New Delhi: World Health Organization Director-General Dr Tedros Adhanom Ghebreyesus is on a three-day trip to India and, Tuesday, tweeted his thanks for a “warm welcome” from the government after landing in Gujarat’s Rajkot the previous night.
Dr Tedros is scheduled to attend events with Prime Minister Narendra Modi across the latter’s home state, including laying the foundation stone of the WHO Global Centre for Traditional Medicine (GCTM) in Jamnagar, which was done Tuesday, and inauguration of the Global AYUSH Investment and Innovation Summit.
“This is a truly global project… This means that India will go to the world and the whole world will come to India,” the WHO chief said at the GCTM ceremony, while the PM noted Dr Tedros’s “affection for India”.
Beneath these niceties, however, all is not well between the top world health body and the Indian government. And it’s out in the open.
The two have been at odds over the Covid mortality rate in India, with a WHO analysis putting the figure at “more than 4 million” while the government’s official toll is 5,20,000, or just over half a million.
The health ministry Saturday issued a tough statement in response to an article titled ‘India Is Stalling the WHO’s Efforts to Make Global Covid Death Toll Public’, published in The New York Times. The Indian side questioned the methodology used by the WHO to estimate coronavirus deaths in the country.
“It is very surprising that while The New York Times purportedly could obtain the alleged figures of excess Covid-19 mortality in respect to India, it was ‘unable to learn the estimates for other countries’,” the sharp Indian statement read, adding that “India has shared its concerns with the methodology along with other member states through a series of formal communications including six letters issued to WHO”.
The other move that has caused much discomfort in India is that the WHO, earlier this month, suspended the supply of India-made Covaxin through UN procurement agencies, and recommended that countries using the vaccine take action “as appropriate”.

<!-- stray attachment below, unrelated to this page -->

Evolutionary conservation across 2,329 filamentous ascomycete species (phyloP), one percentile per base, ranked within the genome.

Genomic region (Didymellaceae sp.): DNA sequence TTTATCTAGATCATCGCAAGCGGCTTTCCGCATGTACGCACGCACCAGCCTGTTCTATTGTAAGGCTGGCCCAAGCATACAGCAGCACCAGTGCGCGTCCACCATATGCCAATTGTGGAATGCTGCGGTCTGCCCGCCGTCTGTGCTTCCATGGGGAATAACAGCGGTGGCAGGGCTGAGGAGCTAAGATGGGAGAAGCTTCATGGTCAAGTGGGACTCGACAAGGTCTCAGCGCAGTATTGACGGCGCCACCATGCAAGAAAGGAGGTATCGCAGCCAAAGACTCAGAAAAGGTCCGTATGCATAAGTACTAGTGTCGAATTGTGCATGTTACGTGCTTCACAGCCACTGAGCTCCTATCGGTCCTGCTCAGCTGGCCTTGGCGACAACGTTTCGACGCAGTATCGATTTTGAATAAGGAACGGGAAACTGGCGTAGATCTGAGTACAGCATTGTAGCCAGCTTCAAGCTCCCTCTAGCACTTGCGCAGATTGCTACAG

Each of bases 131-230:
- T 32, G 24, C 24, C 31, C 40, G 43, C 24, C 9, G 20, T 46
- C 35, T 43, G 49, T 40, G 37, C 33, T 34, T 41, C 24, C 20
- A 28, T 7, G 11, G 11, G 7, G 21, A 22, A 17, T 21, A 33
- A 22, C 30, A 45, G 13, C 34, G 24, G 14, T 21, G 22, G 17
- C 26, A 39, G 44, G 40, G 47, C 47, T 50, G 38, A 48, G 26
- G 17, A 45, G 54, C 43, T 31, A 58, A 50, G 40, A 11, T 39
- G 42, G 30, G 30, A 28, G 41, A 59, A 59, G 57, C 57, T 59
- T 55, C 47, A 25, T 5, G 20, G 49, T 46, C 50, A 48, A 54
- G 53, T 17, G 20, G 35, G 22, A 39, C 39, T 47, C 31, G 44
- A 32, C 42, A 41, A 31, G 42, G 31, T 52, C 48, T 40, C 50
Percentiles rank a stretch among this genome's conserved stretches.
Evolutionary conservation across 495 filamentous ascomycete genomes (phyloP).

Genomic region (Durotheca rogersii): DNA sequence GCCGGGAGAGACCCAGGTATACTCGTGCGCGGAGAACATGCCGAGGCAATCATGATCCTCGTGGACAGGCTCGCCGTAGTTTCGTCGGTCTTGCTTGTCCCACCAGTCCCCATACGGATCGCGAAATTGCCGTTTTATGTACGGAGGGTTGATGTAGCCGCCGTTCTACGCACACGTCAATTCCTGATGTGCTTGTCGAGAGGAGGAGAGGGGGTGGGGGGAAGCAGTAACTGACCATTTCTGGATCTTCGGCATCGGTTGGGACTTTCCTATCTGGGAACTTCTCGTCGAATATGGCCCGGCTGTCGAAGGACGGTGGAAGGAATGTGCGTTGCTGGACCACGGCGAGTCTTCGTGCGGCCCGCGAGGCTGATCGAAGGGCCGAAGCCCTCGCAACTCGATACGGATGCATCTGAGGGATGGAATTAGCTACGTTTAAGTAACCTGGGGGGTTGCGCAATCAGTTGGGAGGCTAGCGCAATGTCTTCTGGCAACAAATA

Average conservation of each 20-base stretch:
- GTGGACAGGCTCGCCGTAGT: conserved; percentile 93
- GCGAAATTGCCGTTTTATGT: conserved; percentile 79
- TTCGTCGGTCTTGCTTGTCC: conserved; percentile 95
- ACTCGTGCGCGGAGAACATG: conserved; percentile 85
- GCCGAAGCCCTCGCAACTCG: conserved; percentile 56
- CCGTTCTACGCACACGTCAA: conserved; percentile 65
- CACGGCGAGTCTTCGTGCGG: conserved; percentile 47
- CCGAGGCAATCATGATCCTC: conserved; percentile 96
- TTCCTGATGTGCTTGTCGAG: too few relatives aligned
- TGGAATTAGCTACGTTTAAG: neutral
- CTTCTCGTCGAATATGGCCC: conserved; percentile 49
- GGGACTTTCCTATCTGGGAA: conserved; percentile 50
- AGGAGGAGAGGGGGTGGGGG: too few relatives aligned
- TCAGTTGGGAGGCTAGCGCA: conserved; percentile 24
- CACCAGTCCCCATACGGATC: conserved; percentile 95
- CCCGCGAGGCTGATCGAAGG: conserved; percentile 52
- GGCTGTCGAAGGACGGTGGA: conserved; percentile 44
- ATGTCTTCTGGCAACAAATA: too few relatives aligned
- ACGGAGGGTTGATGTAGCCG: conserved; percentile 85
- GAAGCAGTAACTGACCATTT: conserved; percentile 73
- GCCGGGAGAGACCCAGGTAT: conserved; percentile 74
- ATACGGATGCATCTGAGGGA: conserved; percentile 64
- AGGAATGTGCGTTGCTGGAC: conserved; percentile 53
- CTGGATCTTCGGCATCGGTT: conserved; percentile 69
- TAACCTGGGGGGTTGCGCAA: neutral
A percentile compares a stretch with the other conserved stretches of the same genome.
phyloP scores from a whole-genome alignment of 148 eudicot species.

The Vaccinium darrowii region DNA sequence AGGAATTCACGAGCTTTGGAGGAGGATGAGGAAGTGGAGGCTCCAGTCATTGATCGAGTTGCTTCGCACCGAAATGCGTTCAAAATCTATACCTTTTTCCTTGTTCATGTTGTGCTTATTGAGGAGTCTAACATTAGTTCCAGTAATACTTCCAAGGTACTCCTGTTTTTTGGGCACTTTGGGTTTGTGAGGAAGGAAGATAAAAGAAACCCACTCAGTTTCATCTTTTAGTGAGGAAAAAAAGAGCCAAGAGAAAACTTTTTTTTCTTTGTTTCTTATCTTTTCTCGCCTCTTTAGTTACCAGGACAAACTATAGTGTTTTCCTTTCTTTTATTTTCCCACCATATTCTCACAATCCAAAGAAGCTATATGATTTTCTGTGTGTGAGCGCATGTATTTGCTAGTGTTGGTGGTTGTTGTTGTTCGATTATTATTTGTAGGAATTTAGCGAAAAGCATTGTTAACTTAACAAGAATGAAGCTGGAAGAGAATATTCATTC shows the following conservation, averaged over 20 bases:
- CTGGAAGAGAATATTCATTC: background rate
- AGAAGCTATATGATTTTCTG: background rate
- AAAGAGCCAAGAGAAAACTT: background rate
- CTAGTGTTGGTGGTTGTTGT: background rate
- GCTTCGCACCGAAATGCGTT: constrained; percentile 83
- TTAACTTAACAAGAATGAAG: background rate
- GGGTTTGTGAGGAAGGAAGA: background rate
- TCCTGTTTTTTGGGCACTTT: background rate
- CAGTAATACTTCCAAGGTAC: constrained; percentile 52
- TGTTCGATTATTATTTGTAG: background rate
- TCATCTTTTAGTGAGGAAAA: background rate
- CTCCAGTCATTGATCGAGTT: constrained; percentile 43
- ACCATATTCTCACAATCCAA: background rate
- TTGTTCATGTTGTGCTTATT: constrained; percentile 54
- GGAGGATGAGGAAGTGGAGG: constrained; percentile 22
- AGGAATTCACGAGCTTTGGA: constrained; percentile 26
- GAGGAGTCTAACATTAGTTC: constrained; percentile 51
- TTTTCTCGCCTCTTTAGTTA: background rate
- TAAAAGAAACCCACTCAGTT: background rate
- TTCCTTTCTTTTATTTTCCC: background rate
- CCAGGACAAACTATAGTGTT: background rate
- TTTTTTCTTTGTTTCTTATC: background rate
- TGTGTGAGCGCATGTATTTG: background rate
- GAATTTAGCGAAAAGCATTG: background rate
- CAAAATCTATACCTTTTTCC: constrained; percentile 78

According to sources, while India is hopeful that the Covaxin imbroglio will resolve itself over time, it is the matter of Covid death estimates that has left health officials smarting.
In a recent meeting, Health Minister Mansukh Mandaviya expressed his displeasure about the issue in no uncertain terms, a source said.
“The minister was visibly upset when he said that if ICMR (Indian Council of Medical Research) or any other Indian institute does not go about estimating excess mortality in the US, Italy or any other foreign country, why should foreign institutes bother themselves with India’s death numbers,” the source explained.
Government officials also believe that the reports in global media on Covid mortality estimates for India are “deliberate leaks” by the WHO. “This has been going on for a long time. We did not choose to go to town on this. But they have clearly been talking to foreign publications,” an official said.
A WHO official who did not wish to be identified told ThePrint over WhatsApp messages that the estimates are yet to be released.
ThePrint reached both the WHO headquarters and WHO’s South-East Asia Region Office (WHO SEARO) over email for comments on the issue, but received no response. There was no response either to a WhatsApp message to WHO’s South-East Asia Regional Director Dr Poonam Khetrapal Singh.
Speaking in private, senior functionaries in the Ministry of Health call the WHO modelling projections a “typical” foreign conspiracy to defame India.
“They do not understand our country. They had predicted that India would have death and devastation throughout the pandemic and now that we have proved them wrong, they cannot digest it. It is a conspiracy to malign us. The fact that we did not go with a begging bowl to the world, did so well both on vaccinations and disease control is something that they are finding tough to stomach,” said a functionary who did not want to be named.